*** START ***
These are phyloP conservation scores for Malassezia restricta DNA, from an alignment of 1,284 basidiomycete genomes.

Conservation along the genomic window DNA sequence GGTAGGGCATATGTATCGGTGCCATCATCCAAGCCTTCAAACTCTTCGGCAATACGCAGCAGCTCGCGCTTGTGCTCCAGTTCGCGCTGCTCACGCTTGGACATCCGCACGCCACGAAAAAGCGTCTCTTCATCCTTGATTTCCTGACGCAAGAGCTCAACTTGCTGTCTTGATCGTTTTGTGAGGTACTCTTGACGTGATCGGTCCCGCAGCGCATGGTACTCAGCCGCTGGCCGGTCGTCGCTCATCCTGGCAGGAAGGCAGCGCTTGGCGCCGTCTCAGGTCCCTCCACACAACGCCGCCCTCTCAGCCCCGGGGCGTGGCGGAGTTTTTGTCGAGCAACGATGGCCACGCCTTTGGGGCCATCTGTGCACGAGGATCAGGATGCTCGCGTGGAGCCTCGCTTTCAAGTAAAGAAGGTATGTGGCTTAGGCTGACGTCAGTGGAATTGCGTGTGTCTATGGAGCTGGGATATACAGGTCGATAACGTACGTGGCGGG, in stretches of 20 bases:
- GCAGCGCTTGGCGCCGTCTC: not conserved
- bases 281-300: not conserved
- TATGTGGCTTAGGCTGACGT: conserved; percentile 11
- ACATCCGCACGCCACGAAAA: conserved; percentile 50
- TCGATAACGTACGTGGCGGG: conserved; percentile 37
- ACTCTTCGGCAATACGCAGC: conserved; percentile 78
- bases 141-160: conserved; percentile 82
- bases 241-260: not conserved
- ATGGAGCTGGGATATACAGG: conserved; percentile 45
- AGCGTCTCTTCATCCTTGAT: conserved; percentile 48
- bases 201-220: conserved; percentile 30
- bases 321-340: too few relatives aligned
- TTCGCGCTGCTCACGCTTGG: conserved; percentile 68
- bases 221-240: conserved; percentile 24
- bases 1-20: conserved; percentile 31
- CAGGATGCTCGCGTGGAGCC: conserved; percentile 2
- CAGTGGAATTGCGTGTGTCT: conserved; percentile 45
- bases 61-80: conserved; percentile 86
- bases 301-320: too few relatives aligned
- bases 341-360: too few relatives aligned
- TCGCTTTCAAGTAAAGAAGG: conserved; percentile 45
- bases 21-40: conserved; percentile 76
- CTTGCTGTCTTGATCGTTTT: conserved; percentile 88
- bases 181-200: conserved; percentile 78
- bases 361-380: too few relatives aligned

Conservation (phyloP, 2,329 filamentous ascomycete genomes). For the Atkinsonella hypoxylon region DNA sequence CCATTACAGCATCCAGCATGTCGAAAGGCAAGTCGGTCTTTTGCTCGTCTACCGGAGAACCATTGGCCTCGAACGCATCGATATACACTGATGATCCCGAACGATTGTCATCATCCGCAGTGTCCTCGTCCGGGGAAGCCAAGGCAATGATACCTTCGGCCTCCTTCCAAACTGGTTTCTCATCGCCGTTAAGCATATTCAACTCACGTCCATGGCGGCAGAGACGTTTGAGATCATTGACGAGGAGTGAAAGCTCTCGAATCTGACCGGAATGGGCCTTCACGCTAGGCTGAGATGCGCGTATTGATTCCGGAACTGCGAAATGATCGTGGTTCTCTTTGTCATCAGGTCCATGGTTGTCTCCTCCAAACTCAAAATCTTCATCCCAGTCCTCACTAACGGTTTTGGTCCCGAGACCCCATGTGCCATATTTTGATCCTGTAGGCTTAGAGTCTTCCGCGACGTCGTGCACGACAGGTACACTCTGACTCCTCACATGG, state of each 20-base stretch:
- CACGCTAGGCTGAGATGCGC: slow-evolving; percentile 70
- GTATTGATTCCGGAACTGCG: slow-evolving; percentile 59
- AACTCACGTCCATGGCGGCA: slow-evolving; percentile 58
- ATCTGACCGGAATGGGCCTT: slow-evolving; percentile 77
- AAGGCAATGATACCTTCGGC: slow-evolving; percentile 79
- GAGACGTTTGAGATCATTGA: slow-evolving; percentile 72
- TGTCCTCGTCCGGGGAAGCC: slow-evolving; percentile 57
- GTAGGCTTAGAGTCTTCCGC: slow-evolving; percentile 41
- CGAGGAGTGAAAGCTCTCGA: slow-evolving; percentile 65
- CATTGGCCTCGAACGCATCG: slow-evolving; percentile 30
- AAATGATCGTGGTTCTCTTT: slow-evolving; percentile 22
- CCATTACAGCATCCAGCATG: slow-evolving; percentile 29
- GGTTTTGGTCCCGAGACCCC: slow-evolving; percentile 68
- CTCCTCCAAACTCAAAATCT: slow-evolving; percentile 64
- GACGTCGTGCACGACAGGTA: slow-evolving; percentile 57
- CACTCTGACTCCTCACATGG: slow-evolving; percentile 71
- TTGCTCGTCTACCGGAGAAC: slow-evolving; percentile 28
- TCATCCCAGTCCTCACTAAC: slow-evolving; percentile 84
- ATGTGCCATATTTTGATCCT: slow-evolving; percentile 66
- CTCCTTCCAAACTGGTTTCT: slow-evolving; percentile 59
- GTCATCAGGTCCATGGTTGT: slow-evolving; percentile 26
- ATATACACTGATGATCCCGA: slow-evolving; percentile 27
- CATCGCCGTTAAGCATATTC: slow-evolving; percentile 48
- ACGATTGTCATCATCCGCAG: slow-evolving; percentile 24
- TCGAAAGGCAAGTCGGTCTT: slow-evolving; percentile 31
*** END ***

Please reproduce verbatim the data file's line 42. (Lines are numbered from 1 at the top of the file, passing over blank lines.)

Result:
- CTCCTCCAAACTCAAAATCT: slow-evolving; percentile 64